If Karl Malone decides to return to the game later in the season, Rudy's presence will inevitably be one of the clinchers that brings him back to L.A., just as Rudy's presence is a big reason Gary Payton didn't want to leave, even after all the trouble GP had last season getting his hands on Kobe's ball.

"I fall in love with my players, that's what I do," Tomjanovich said when asked to explain the many amorous connections with stars in his past. "I think they see me enjoying what they do."

Cynics, of course, will suggest that Rudy wins that love by letting the big names do whatever they want. The word out of Lakers camp already, according to one rival Western Conference coach, is that "Rudy is running Kobe's system, not the other way around -- give Kobe the ball, and get out of the way."

A look at the Lakers' roster, mind you, suggests that there is little alternative. With Vlade Divac ailing, and given Brian Grant's offensive limitations, Chris Mihm is the closest thing Tomjanovich has to an interior post-up option. Bryant, Lamar Odom and possibly Caron Butler -- none of whom are true power players -- account for the only real firepower.

No surprise, then, that Tomjanovich is putting in plenty of isolation stuff for Bryant, and lots of pick-and-rolls as well. Bryant and Odom need to create the offensive openings if these Lakers are to have any shot at cracking the top eight in the West, where no less than 13 teams [except only Seattle and the L.A. Clippers] have varying degrees of playoff aspirations.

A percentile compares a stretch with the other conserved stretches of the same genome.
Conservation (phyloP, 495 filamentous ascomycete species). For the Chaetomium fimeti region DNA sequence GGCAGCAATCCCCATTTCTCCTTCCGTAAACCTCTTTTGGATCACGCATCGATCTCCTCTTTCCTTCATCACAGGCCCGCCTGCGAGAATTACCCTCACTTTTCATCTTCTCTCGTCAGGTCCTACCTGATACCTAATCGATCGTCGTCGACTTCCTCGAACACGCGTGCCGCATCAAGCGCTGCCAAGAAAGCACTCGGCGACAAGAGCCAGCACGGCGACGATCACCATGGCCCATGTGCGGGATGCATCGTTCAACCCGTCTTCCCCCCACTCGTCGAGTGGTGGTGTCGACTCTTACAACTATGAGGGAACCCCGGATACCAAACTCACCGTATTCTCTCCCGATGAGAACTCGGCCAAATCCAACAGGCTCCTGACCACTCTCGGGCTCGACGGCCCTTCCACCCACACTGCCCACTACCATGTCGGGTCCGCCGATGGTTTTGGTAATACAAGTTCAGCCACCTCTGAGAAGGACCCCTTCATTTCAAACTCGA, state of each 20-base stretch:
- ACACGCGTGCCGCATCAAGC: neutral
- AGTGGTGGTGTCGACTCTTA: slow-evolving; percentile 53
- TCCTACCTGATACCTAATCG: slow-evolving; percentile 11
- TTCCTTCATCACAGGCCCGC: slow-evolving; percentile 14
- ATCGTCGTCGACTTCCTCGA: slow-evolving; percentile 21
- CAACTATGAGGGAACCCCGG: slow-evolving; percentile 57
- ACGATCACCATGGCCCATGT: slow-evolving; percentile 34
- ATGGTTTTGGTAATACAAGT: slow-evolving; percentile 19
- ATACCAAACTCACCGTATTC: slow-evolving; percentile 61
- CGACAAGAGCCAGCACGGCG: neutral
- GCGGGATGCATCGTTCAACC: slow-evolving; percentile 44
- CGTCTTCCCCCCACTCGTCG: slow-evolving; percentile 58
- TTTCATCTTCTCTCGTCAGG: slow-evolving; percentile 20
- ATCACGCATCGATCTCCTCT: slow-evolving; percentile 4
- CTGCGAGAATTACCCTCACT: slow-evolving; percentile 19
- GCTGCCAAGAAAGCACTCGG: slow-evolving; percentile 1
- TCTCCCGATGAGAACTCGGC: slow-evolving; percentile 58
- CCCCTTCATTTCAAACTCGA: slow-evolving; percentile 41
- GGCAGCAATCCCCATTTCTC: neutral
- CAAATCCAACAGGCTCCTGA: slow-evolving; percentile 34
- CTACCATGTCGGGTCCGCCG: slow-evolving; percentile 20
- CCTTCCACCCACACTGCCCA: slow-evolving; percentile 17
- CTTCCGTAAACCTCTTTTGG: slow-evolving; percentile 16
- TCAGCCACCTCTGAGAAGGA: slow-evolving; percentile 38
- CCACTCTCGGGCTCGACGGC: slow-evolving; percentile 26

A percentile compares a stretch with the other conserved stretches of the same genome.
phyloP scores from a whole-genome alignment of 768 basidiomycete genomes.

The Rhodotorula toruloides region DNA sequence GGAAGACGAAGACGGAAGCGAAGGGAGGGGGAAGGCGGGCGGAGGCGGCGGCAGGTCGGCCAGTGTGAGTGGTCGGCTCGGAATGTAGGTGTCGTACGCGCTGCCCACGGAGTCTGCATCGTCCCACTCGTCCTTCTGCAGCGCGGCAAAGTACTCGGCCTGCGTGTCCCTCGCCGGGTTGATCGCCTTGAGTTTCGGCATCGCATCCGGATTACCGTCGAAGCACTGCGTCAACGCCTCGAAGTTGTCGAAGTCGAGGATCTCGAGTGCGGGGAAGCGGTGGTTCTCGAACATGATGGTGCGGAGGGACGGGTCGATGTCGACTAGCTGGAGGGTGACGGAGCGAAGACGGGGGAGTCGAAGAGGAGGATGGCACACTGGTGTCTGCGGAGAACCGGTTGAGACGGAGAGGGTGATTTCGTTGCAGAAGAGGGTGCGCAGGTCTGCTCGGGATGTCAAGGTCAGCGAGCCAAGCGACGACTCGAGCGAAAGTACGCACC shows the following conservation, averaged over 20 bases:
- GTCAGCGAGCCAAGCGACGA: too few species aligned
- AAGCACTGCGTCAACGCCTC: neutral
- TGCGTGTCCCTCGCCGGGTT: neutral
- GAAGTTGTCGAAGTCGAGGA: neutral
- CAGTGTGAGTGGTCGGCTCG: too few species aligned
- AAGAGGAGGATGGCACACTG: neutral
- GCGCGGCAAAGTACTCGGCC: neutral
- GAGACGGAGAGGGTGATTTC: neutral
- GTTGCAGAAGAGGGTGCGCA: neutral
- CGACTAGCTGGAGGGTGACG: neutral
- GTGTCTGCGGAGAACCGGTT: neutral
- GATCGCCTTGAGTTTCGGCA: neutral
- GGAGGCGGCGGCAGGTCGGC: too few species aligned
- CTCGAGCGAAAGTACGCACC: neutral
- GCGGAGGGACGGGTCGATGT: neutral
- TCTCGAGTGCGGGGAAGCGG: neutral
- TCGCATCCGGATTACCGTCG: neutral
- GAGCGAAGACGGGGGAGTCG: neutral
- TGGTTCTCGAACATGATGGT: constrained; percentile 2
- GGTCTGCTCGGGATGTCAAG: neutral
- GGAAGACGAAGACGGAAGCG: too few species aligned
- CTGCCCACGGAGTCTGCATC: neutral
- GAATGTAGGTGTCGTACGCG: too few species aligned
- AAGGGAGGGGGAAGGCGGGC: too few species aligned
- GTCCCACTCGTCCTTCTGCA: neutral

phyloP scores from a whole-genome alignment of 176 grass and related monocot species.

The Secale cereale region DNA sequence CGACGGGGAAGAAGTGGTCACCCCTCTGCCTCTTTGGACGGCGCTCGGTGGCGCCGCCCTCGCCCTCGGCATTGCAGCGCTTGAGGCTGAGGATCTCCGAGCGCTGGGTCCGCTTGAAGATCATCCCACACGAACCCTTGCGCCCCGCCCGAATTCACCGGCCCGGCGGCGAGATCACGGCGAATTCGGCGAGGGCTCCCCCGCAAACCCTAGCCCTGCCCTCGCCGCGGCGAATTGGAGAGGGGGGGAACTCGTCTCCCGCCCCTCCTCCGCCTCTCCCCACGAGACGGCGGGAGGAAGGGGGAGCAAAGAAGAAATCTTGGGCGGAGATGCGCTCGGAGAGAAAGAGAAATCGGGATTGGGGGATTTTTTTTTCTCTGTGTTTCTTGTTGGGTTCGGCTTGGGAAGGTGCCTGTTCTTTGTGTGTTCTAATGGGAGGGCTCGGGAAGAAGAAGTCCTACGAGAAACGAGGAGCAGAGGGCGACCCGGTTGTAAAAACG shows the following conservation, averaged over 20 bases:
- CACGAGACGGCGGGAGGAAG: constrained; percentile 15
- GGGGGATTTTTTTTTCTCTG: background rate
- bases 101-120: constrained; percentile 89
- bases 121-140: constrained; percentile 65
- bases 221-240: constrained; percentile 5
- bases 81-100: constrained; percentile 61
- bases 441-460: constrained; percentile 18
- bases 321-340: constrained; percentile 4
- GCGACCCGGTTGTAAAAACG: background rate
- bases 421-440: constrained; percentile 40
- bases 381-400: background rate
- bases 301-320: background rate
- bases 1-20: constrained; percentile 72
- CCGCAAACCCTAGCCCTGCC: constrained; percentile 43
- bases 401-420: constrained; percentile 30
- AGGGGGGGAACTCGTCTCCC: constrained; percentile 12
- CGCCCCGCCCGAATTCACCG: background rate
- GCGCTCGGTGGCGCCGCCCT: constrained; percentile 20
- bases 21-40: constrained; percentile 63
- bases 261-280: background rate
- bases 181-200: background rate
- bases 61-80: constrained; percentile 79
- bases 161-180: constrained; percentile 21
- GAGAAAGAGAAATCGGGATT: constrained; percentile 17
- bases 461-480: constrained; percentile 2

On the defensive side, in another departure from the Jackson playbook, Tomjanovich is looking at multiple zones and increasing L.A.'s full-court ball pressure. He knows Buss -- and Bryant -- wants to give the fans a team that runs. A team that excites.

"I don't get into the competition thing," Tomjanovich said. "I have tremendous respect for [Jackson]. I don't think anybody is going to top what the guy has done, so accept it. I'm my own individual. I'm different. I don't even know Phil, but I know I'm different.

"Everybody's got their own way of doing it, and I'm secure in the way that I do it. I coach the way I'd want to be coached."

Said Bryant: "He's the type of coach, he doesn't take his system and just use that system [with] every team. He kinds of adapts to the team he has. He's very good at adjusting."

Truth is, Kobe faces the bigger challenges. No matter how many times Rudy says Rockets when he means Lakers, or Houston when he means Hollywood, Bryant is the one who'll have to be Herculean if he wants to contend for a fourth championship any time soon.

"It's different going from expecting to win a championship every time you go to training camp to expecting to make the playoffs," said Lakers assistant coach Frank Hamblen, the only holdover from Jackson's staff ... and the man who drafted Tomjanovich as a San Diego Rocket in 1970.


Good word. It's a word you hear a lot these days when you're around, uh, Rudy T's Lakers.

"That's what the NBA has become to me," Tomjanovich said, agreeing with just about anyone who comes up and remarks about how weird it is to see him in purple and gold.

"Dealing with the unexpected."

Marc Stein is the senior NBA writer for ESPN.com. To e-mail him, click here. Also, click here to send a question for possible use on ESPNEWS.